Chris Stuckmann’s BFCA Members Page. (n.d.) Retrieved from http://www.criticschoice.com/members/cstuckmann/

Chris Stuckmann’s Rotten Tomatoes Page. (n.d.). Retrieved from https://www.rottentomatoes.com/critic/chris-stuckmann/movies

Chris Stuckmann’s subscriber count. (n.d.). Retrieved from https://socialblade.com/youtube/user/chrisstuckmann/realtime

Dickinson College. (2018, March 28). Film Studies: Film Criticism. Retrieved from http://libguides.dickinson.edu/filmstudies/criticism

Jeremy Jahn’s subscriber count. (n.d.). Retrieved from https://socialblade.com/youtube/user/jeremyjahns/realtime

Ledesma, J. (2017, June 20). Why do people read reviews? What our research revealed. Retrieved from http://blog.trustpilot.com/blog/why-do-people-read-reviews-what-our-research-revealed

Malone, A. (2017). Alicia Malone’s Biography. Retrieved from http://aliciamalone.com/

Stuckmann, C. (Chris Stuckmann). (2014, June 8). On Film Criticism. Retrieved from https://www.youtube.com/watch?v=wJdfJVyDEQE

University of Vermont. (2017, October 15). Reviews vs Film Criticism. (n.d.). Retrieved from https://researchguides.uvm.edu/c.php?g=290200&p=3481769

Waldeck, C. (2015, May 02). Chris Stuckmann is Legitimizing YouTube film criticism. Retrieved from https://www.linkedin.com/pulse/chris-stuckmann-legitimizing-youtube-film-criticism-waldeck/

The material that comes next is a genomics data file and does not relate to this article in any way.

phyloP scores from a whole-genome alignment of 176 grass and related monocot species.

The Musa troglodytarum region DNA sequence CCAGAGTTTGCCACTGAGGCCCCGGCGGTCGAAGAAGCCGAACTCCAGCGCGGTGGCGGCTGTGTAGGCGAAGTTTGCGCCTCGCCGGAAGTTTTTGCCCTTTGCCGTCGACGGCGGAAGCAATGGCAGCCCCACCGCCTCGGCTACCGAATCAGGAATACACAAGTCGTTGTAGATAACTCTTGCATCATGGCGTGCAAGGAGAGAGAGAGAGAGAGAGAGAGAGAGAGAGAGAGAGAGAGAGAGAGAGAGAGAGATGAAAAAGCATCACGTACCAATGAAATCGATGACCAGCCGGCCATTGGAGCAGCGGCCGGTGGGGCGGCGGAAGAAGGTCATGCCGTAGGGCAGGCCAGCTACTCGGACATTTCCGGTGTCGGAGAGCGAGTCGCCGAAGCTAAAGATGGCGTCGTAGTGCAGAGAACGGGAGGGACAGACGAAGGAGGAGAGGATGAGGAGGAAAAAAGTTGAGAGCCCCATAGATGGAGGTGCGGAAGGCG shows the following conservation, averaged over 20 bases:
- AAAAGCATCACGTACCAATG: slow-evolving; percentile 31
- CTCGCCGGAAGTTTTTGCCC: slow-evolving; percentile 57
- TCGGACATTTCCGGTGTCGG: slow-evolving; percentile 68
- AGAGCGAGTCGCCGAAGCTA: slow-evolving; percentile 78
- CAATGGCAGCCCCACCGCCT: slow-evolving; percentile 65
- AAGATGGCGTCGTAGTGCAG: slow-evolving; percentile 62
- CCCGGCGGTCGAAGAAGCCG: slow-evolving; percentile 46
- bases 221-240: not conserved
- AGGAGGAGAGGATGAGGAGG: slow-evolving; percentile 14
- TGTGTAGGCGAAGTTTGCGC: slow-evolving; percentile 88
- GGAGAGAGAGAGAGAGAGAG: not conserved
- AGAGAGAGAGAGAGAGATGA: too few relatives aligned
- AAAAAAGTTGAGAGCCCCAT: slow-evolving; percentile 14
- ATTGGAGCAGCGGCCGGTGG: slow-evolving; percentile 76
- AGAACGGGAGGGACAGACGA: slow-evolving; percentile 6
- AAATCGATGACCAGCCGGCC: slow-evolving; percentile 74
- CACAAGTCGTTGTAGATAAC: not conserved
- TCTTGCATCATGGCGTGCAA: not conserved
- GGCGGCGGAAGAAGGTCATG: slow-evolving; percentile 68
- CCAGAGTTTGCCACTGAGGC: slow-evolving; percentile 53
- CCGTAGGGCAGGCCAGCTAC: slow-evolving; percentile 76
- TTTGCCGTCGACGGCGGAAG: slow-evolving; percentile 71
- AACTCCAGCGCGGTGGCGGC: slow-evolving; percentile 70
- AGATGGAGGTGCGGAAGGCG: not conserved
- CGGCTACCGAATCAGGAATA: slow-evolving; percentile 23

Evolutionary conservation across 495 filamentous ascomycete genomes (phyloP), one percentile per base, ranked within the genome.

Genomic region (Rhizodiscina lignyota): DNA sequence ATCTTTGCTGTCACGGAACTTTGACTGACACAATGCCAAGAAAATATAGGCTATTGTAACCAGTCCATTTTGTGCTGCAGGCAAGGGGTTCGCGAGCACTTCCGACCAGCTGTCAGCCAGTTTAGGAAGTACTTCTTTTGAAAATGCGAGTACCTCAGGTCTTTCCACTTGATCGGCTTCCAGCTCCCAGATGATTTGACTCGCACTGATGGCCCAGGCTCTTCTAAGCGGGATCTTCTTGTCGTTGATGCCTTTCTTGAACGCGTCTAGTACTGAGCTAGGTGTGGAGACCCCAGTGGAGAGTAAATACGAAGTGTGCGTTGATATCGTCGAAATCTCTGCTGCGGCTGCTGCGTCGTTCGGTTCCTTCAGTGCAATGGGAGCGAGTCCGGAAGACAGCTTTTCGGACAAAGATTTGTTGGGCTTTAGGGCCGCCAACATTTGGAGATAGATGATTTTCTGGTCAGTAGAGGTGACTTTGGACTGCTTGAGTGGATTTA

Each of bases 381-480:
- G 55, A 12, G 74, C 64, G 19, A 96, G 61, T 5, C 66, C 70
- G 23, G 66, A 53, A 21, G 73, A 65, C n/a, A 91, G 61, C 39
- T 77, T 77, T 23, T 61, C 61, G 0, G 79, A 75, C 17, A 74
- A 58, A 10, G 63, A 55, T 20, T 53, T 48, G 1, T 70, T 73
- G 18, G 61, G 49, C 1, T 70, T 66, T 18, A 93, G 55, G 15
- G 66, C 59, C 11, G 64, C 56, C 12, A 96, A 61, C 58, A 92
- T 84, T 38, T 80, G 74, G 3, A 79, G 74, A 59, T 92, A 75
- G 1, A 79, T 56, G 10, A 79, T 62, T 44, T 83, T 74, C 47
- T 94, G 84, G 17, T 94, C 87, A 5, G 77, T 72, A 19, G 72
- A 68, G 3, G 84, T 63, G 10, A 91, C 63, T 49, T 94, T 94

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5 thoughts on “Popularity and Legitimacy of YouTube Film Critics”

  1. We definitely cannot deny the impact of YouTube critics, in my opinion. With cases such as Stuckmann’s, those critics have the advantage of being very accessible (since all they have to do is go on YouTube, probably and obviously one of the most popular websites on the Internet, unlike publications websites). However, one problem this does bring is that MANY Youtube critics perhaps are not legitimate, unlike Stuckmann, i.e. all they do is rant about the film without really knowing what they are talking about, and call themselves critics. Though they can have some valid points, we still have to be aware of them, so maybe you could have talked about that a little bit. Anyway, that was interesting to read, especially considering I did not know about Stuckmann being a member of the BFCA!